Rising demand for chic living - in a subdivided flat

PUBLISHED : Wednesday, 07 December, 2011, 12:00am
UPDATED : Wednesday, 07 December, 2011, 12:00am

Despite their reputation for being dirty, dangerous and overcrowded, subdivided flats are growing in popularity, according to a property agent who has found a ready market in the city for his Japanese-style units.

'Half of the tenants of subdivided flats are young adults who want to save money for private flats and cut their transportation costs,' said property agent Daniel Lee Chin-fung, the founder of www.hkjoe.com, which offers attractively designed subdivided flats for rent.

Lee said the availability of these partitioned flats - in Sham Shui Po and Cheung Sha Wan - had fallen sharply in recent months, from about 30 to just a handful. 'Joe' sounds like the Cantonese word for rent.

'Demand is rising rapidly but owners have withheld some of their flats from the market after the government stepped up action' on subdivided flats because of safety issues, he said. Thousands of tenants living in these tiny flats could be forced to find new homes after last week's fire in Fa Yuen Street, Mong Kok, in which nine people were killed.

The Buildings Department is about to issue removal orders to owners of affected buildings, particularly those who blocked staircases when dividing flats to increase their rentals. It will also inspect more than 300 buildings all over the city with similar problems in the next six months.

The crackdown is expected to make the shortages more severe and push up rentals, which have risen by 20 to 30 per cent in recent months - up from levels of HK$2,500 to over HK$5,000, according to Lee.

A new group of prospective tenants was also looking for 'something nicer', and was willing to pay for more upmarket subdivided flats. 'They're usually aged around 30,' he said. 'They come from diverse backgrounds - graduates of high school, university, and even managers.'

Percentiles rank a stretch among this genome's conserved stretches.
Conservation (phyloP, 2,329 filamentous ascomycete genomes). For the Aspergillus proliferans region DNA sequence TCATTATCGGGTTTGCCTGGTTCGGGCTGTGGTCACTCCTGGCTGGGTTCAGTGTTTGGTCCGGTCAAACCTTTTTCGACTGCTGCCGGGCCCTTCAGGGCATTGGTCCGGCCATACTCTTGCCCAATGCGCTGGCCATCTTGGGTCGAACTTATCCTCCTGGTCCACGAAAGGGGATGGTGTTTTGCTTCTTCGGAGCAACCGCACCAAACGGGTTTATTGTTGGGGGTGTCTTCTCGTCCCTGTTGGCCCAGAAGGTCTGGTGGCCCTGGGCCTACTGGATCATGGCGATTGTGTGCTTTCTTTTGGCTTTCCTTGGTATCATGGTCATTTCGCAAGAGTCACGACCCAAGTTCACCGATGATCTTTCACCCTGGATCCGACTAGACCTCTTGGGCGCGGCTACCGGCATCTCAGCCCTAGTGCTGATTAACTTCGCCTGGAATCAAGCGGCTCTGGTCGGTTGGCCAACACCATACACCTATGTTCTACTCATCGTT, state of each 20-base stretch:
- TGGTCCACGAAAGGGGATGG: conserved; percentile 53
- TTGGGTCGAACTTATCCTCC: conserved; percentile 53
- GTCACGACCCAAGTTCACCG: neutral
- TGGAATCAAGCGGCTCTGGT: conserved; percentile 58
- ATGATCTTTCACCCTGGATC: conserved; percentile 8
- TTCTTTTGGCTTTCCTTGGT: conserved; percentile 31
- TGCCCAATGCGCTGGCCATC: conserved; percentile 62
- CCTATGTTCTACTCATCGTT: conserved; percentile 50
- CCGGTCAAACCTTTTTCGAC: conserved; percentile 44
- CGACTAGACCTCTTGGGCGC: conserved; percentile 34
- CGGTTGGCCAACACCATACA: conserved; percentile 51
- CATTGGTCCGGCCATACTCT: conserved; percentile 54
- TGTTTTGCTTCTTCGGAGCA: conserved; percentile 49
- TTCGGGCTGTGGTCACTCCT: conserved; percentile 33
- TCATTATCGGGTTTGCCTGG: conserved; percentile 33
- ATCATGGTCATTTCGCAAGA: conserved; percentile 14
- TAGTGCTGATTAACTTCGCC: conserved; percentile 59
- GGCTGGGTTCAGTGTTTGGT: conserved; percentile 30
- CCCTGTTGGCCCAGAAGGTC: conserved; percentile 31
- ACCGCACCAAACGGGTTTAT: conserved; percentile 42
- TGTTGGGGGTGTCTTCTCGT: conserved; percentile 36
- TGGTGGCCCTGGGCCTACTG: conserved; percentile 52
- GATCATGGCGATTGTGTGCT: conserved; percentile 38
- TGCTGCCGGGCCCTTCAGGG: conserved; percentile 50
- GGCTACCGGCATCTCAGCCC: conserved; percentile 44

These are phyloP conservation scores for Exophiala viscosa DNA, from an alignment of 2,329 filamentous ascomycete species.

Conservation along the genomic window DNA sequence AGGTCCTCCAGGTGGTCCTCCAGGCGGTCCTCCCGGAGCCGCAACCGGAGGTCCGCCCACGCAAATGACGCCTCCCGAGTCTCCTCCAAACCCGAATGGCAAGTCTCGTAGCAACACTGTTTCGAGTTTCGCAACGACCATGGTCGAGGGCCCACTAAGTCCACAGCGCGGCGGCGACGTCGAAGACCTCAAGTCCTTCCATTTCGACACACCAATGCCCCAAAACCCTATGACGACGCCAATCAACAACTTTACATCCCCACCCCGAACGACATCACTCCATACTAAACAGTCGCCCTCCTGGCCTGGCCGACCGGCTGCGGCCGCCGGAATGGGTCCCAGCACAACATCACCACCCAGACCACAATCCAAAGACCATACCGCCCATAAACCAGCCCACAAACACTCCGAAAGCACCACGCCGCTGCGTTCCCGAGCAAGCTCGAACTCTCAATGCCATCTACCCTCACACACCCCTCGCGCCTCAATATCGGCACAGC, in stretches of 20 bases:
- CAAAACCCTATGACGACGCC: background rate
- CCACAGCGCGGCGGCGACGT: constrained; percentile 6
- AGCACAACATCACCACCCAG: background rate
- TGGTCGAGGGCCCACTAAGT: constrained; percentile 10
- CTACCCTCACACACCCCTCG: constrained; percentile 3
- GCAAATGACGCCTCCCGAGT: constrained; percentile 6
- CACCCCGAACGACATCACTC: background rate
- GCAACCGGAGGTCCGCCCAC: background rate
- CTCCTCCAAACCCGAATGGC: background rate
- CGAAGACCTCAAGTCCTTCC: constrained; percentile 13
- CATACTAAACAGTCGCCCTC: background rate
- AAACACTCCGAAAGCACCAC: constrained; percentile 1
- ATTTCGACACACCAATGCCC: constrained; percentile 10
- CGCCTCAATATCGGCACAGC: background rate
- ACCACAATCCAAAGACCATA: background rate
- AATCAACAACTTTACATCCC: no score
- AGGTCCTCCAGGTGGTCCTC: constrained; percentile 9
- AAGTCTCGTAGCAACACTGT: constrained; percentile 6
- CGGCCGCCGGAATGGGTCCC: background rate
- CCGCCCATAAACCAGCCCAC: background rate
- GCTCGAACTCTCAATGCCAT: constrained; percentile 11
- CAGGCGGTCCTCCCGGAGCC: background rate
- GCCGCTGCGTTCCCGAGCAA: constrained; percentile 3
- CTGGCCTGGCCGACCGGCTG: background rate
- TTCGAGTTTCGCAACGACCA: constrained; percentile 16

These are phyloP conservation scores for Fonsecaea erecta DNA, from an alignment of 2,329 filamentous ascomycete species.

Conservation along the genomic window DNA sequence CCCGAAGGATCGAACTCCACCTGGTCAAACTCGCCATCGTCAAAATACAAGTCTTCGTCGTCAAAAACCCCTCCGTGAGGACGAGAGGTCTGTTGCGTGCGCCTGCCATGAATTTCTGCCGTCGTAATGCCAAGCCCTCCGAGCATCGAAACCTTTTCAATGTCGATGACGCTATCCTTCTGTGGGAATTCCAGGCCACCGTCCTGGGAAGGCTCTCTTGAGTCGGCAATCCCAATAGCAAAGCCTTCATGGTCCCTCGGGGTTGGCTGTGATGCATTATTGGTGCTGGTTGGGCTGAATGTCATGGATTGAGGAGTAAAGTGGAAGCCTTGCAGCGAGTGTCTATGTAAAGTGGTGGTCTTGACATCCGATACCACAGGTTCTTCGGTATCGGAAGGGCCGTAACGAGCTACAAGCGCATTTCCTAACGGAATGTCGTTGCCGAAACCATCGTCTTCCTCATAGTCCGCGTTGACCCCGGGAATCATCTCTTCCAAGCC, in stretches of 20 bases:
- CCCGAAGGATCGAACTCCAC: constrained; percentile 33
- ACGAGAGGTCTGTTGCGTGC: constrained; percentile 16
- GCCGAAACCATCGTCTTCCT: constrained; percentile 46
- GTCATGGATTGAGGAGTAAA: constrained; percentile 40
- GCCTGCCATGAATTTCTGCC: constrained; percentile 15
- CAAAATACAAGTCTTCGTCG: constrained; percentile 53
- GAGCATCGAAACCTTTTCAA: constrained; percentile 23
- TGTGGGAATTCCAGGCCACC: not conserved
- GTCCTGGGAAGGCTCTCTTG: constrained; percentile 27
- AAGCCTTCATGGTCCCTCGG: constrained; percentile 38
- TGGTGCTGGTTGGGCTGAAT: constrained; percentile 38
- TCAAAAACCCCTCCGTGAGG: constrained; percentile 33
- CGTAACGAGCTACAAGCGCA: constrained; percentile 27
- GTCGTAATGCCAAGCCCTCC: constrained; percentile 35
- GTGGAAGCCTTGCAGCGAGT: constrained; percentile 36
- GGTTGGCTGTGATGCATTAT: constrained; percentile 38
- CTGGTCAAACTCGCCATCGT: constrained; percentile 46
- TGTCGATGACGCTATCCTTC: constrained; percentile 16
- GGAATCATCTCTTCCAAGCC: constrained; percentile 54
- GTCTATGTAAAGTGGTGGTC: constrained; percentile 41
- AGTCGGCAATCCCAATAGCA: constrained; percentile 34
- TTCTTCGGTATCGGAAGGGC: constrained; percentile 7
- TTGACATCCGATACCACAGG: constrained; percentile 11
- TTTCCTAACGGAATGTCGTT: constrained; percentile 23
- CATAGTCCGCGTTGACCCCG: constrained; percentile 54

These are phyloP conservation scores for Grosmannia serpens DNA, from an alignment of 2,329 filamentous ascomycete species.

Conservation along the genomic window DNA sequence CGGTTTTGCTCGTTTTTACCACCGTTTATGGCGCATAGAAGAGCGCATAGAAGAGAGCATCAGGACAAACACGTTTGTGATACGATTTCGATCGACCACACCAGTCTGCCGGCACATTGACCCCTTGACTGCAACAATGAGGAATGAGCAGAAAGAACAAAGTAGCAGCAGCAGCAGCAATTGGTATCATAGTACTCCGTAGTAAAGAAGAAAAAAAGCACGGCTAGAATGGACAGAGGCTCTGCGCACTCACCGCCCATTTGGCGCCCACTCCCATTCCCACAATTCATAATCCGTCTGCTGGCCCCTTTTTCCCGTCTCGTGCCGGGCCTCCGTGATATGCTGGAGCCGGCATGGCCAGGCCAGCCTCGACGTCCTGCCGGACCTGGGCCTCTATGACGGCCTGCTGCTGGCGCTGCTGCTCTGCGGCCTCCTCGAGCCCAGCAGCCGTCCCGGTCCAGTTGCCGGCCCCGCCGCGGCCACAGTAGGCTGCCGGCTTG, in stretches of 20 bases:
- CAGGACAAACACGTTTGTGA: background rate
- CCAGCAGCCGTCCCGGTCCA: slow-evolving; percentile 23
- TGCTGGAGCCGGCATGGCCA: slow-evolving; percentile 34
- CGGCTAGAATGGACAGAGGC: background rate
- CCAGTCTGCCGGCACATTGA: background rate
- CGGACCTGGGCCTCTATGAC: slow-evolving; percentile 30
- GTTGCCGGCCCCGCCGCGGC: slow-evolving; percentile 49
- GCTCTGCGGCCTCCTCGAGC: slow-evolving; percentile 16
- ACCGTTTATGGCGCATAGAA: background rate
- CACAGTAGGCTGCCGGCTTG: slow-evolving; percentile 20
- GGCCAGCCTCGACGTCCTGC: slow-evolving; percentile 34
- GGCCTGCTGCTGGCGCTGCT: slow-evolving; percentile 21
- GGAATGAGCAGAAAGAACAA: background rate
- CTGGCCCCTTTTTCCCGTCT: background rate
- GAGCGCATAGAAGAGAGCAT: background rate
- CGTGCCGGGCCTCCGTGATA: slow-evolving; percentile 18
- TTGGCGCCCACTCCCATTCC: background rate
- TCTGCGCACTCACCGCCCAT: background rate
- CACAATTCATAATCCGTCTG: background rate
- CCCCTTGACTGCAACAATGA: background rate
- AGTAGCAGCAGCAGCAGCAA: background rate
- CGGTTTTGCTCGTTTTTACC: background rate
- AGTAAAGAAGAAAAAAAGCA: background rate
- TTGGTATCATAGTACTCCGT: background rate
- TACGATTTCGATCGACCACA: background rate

Videos posted on Lee's website show flats of about 150 sq ft to 230 sq ft, with wooden tiling on the floors. Dubbed Japanese houses, they are divided into a bedroom and living room by a semi-transparent screen, and have an 'open kitchen' with sink and rangehood.

By giving the flats a Japanese touch, owners can ask for monthly rentals of HK$3,600 to HK$5,000 - compared with those involving minimal renovation, which are rented out for around HK$2,000. Interested tenants can leave a message on the website stating their preferences, including budget and flat size.

The city's home-purchase affordability ratio - that of mortgage payment to median income of households - rose to 47 per cent in the second quarter, approaching the long-term average of 51 per cent from 1990 to 2009. Rentals for flats smaller than 400 sq ft have also jumped by 55 per cent in the last five years.

In the face of public concern, Lee said it was difficult to reject owners commissioning his company to let units that may have fire risks. 'It is a dilemma we are facing. There is demand for these flats but I'm also worried about tenants' safety,' Lee said. 'I often advise them to use electric stoves instead of gas ones.'

Poon Wing-cheung, a real estate professor at City University, said the city's limited upward mobility had given rise to a new social class, whose members have completed tertiary education but are on low salaries.

'They can't afford private flats but at the same time do not qualify for public housing; they are a group being neglected by our housing policy,' Poon said.

He foresees a demand for more public housing. 'The government may lower the application threshold for these singletons and set a comparatively higher rental for them.'


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